Gus Samuelson Plans to Get Spiritual with New Project Sinner Man
"Big Gus" Samuelson and Sinner Man debuted last month at the Allgood Cafe
For years now, "Big Gus" Samuelson has been as busy a musician as can be found in North Texas. Whether he's playing with his longtime band Swampadelic or flying solo, Samuelson, who also works as a DJ on KHYI 95.3 FM (we even gave him an award for it!), currently has at least three residencies in progress: On Monday night, Swampadelic play at The Free Man in Deep Ellum, which is a fine fit for their Cajun-inflected country rock. On certain Wednesday nights, Hard Rock Cafe in downtown is where the group can be heard. Thursday nights are when Samuelson flies solo and gets to mix it up a bit at Espiritu, a cozy wine bar in Frisco, where he usually has a fellow songwriter join him for some singin' and sippin'.
But keeping busy with a busy band isn't enough for the native of Louisiana who once served as Merle Haggard's tour manager in the early 1980's.
Last year, Samuelson released American Soul, a rich, rustic solo album that couldn't ooze more soul if it tried. And as of a couple of weeks ago, a new project has been added to his bag of musical tricks. Sinner Man, a trio led by Samuelson, also features Bobby Chitwood on bass and Thad Moore on drums.
The trio debuted at the All Good Café on January 9, and a record, tentatively titled Big Snake (he jokes that he might add "Or Love Songs for Serpent Healers" to the working title), has already been written, with demos for a few songs also having been completed (including one you can hear below for "Dear God," featuring only Samuelson singing and playing electric guitar).
The name of the new project and the album certainly allude to spirituality, which Samuelson addressed to a point on American Soul. But for this project, spiritual themes are purposefully going to be in the thick of what Sinner Man does. The band's name, for example, is taken from the Del McCoury song, "Get Down on Your Knees and Pray."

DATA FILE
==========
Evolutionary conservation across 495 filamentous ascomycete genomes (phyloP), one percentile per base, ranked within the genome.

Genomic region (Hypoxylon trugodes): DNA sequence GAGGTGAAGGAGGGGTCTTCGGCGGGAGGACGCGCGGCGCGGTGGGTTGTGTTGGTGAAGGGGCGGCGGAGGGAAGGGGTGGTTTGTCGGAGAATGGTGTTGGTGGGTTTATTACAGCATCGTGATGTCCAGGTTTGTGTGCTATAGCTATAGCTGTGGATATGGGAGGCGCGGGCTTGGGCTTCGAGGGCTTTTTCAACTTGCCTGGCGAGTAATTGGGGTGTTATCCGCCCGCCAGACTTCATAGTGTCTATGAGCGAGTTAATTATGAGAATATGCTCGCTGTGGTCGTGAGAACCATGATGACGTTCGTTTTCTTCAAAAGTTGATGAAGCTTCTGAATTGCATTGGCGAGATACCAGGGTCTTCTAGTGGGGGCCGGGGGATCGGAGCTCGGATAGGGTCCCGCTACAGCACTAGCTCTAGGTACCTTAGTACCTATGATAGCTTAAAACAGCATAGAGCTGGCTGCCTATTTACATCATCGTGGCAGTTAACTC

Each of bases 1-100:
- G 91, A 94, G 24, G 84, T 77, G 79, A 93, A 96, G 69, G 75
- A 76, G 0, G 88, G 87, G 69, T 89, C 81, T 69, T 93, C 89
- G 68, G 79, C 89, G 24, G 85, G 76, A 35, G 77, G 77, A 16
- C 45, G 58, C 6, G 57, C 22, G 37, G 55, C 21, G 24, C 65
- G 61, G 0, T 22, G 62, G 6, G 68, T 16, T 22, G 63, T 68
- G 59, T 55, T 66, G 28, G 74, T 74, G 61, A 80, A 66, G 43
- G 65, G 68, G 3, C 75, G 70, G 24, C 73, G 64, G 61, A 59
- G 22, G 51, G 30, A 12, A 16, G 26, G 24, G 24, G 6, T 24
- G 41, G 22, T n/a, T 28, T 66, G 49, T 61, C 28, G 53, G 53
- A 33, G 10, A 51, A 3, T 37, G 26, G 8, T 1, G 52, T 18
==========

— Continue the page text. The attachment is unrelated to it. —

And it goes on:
"The album will be 12 songs that are deeply personal," Samuelson explains. "Each song is inspired by true Southern roots music. Even though this isn't a bluegrass or Delta blues set of songs, it was inspired by artists like Del McCoury and Fred McDowell. All of these songs will have a recurring faith-based theme."
As busy as he is, Samuelson admits that Sinner Man is indeed a side project, but insists that it's a "serious side project," as Swampadelic isn't halting its always hectic schedule. In fact, the song he shares with us, "Dear God," at least at this point, is a beautifully sparse number where Samuelson's low vocal really hits the right note as he really feels like a man desperate for help from a higher power -- something another person can't offer.
For now, Samuelson will keep things pretty nice and tidy. Swampadelic shows will feature Swampadelic songs only; no Sinner Man material. But his Thursday night gigs in Frisco will now feature a great deal of Sinner Man material mixed in with his solo material. To add intrigue as to what to expect from Sinner Man sonically, Samuelson offers up a few hints that only serve to create more intrigue.
"No solos, no love songs," he teases. "But the ballads are where this band actually rocks."
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